The Boulder Boys, The Beginning
by Kirk Relford
Publisher:Mullen & McCotter (March 22, 2012)
In an election year full of vitriol, at a time in American history when very basic concerns about our future are surfacing in communities across the country, when support for the “powers that be” is at an all-time low, this book is a thought-provoking look at what would happen if the frustrations we've seen expressed by the Tea Party, the Occupy Movement, and other activists were to finally boil over.
“And what country can preserve its liberties, if its rulers are not warned from time to time, that this people preserve the spirit of resistance? Let them take arms. The remedy is to set them right as to the facts, pardon and pacify them. What signify a few lives lost in a century or two? The tree of liberty must be refreshed from time to time, with the blood of patriots and tyrants. It is its natural manure."
While some activists today blithely pull out this quotation at every opportunity, few really take the time to run the scenarios that would occur should that resistance really come to pass. Kirk Relford, on the other hand, has clearly been thinking about this for some time.
In this near-future (only 7 years away in 2019) science fiction, or future history, depending on how you want to look at it, America is in serious trouble.
Both the left and right have won some major political battles, and the elites have obtained most of their goals. The left gets universal health care (completely overwhelmed with new patients, but unable to care for them all because of the economy), new laws ban animals as a food source, protect public lands by keeping people out of them, restrict growth by measuring carbon footprint, and push for ever stronger environmental protection to “save the planet.” The right, kowtowing to globalist capitalism, gets every advantage, to the point where
”Some people said the US wasn't even a nation anymore anyway, it was a legal institution that provided a framework for the new owners of citizen loyalty to work within the modern corporation...; their branding dominated most institutions, our clothing, and certainly, all of our entertainment or leisure activity.”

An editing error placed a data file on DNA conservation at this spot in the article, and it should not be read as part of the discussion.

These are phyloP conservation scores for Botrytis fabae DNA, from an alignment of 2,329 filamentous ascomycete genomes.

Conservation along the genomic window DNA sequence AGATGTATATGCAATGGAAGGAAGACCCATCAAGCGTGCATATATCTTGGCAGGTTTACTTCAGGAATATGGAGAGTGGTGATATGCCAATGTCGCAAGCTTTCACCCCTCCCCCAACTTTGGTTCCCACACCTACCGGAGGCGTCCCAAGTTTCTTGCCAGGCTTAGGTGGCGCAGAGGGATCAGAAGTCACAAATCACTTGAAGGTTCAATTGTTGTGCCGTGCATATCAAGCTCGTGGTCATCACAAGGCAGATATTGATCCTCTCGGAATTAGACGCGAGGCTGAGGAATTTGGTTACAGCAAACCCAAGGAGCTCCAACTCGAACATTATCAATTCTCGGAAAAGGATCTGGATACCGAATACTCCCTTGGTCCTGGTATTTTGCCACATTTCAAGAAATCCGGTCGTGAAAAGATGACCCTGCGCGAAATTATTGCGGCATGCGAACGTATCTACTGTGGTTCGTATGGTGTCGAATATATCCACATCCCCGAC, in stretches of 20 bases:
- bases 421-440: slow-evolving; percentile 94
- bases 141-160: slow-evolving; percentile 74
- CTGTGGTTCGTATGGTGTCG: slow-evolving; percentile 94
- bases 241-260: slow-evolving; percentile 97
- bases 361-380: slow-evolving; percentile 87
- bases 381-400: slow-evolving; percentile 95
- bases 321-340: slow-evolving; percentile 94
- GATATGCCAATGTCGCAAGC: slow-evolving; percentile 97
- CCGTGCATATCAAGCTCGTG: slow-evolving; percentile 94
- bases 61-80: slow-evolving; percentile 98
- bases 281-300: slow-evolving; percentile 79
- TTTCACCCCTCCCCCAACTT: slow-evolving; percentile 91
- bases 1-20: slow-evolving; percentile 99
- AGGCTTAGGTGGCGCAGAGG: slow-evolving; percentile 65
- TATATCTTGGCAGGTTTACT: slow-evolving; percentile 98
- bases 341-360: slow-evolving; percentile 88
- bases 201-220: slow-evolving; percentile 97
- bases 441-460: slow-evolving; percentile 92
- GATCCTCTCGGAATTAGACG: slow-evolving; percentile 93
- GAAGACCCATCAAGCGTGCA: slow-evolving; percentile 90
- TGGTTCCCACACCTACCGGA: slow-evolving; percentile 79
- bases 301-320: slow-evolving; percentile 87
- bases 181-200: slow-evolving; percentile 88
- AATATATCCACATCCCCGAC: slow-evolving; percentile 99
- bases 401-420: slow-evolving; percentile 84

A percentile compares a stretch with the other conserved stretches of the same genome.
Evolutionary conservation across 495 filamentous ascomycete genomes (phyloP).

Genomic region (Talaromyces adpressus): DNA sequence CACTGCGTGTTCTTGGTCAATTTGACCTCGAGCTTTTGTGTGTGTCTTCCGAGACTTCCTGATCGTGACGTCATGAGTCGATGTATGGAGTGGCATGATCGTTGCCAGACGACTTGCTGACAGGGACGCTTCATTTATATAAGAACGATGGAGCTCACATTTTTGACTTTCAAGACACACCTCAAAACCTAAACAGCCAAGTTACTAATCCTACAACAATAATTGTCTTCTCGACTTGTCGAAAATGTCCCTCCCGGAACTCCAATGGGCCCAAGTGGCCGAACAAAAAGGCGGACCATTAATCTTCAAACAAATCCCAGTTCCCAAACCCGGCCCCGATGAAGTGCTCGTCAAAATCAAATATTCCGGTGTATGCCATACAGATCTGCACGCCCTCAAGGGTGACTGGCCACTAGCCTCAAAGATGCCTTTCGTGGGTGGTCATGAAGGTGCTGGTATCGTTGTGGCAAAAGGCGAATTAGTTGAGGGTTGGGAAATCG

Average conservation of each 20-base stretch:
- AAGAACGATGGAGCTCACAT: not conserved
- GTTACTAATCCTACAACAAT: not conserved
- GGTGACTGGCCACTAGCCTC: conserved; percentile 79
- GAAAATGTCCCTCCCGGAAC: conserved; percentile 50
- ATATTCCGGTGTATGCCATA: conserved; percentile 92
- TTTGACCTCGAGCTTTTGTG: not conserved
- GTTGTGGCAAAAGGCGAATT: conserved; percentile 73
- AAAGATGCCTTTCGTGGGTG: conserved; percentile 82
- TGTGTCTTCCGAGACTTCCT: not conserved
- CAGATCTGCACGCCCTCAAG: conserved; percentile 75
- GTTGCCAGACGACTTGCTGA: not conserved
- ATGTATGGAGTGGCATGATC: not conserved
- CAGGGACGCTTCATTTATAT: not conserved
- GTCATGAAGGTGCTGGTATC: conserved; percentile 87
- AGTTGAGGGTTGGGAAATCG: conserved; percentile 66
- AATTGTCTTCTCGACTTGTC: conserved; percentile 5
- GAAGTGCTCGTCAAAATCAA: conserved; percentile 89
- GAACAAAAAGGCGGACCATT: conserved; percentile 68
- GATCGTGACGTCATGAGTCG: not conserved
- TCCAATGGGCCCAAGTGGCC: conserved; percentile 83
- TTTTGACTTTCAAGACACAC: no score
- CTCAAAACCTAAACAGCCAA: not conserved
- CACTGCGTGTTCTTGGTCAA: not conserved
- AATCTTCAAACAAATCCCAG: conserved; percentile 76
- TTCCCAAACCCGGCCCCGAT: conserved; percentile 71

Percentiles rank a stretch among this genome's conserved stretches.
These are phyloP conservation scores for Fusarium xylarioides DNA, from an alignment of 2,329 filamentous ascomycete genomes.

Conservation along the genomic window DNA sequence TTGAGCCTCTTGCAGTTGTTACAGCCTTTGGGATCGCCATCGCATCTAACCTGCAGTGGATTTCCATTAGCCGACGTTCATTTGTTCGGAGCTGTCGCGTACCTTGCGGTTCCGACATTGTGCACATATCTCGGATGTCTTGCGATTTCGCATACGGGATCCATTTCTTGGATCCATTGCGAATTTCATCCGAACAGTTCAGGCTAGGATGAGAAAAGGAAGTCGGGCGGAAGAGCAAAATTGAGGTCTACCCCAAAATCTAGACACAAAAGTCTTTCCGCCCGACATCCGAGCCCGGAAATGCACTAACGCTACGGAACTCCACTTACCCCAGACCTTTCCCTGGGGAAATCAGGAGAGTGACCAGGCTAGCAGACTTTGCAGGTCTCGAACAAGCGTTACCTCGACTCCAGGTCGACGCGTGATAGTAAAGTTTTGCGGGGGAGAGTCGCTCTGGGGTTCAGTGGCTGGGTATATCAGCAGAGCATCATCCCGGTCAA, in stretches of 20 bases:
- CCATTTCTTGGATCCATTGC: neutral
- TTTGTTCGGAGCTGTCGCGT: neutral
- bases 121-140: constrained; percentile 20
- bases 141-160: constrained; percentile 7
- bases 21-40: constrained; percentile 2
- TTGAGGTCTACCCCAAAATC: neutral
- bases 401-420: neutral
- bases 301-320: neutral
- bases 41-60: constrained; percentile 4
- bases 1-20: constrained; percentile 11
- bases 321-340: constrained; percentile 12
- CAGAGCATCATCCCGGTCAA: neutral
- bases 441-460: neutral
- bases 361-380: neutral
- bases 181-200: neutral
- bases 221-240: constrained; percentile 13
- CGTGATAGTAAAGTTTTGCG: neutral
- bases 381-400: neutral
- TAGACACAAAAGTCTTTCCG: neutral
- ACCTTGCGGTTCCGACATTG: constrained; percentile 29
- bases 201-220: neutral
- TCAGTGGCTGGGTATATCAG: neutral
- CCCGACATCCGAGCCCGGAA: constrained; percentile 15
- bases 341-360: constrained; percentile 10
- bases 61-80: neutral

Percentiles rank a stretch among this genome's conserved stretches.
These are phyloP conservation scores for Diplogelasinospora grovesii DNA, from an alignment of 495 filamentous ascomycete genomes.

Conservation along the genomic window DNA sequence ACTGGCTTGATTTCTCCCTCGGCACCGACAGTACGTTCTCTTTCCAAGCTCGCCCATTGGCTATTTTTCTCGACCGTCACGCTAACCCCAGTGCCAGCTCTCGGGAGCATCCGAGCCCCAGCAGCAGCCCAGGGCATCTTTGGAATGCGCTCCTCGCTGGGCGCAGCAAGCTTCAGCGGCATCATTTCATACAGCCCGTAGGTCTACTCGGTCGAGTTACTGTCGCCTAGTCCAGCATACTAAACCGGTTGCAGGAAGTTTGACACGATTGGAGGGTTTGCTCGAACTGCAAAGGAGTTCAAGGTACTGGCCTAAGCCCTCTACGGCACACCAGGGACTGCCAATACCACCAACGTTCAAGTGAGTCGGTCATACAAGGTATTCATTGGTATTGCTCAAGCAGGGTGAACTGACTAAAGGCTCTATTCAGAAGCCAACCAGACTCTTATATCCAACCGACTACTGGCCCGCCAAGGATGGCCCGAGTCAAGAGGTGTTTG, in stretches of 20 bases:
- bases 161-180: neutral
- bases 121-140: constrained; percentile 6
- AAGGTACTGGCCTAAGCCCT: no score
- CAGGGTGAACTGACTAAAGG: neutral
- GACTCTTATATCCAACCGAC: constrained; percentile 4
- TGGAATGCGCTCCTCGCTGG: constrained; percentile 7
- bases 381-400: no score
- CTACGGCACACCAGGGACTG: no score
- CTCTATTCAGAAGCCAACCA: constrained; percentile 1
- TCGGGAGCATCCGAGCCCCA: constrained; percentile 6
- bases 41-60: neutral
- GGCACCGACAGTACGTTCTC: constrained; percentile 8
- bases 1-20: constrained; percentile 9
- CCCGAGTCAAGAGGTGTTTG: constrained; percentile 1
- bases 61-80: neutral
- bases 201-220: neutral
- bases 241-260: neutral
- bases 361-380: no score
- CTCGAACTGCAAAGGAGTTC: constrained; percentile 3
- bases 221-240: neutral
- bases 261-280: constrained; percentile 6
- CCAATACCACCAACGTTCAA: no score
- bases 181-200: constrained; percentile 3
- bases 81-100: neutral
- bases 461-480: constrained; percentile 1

The military industrial complex wins big time as wars erupt with Mexico and Pakistan, even though the cost causes the economy to go into a tailspin. Entrenched government interests win as well, gaining more and more power over everyday life in the name of safety.
“The number of persons now receiving income and stipend checks from the federal state or local government exceeded by almost two to one those earning their living in the private sector ... One freedom after another had disappeared under the burden of cost, carbon footprint, or simply the arrogance of a massive government nanny bureaucracy with nothing better to do. ... The country had become so consumed with eliminating risk that it had eliminated freedom.”
These are simple extensions of the concerns that we are hearing all around us, assuming, as authors often do, that things will keep going in roughly the same direction unless something unexpected crops up to change them, Relford shows us where this could lead if we don't watch ourselves.
In “The Boulder Boys, The Beginning,” things begin to tip into the twilight zone after 70 year old Michael Douglas Lancaster is charged with multiple murders. His history in Boulder is a difficult one, as a blue collar kid struggling to find a place in a community of elitists who look down their nose at him, surviving an abusive father, bearing scars from a tour in Vietnam, and a family history full of secrets. Yet, he's an ex-cop, by all accounts an exemplary citizen, who worked hard all his life in government service and never been arrested. How could this happen?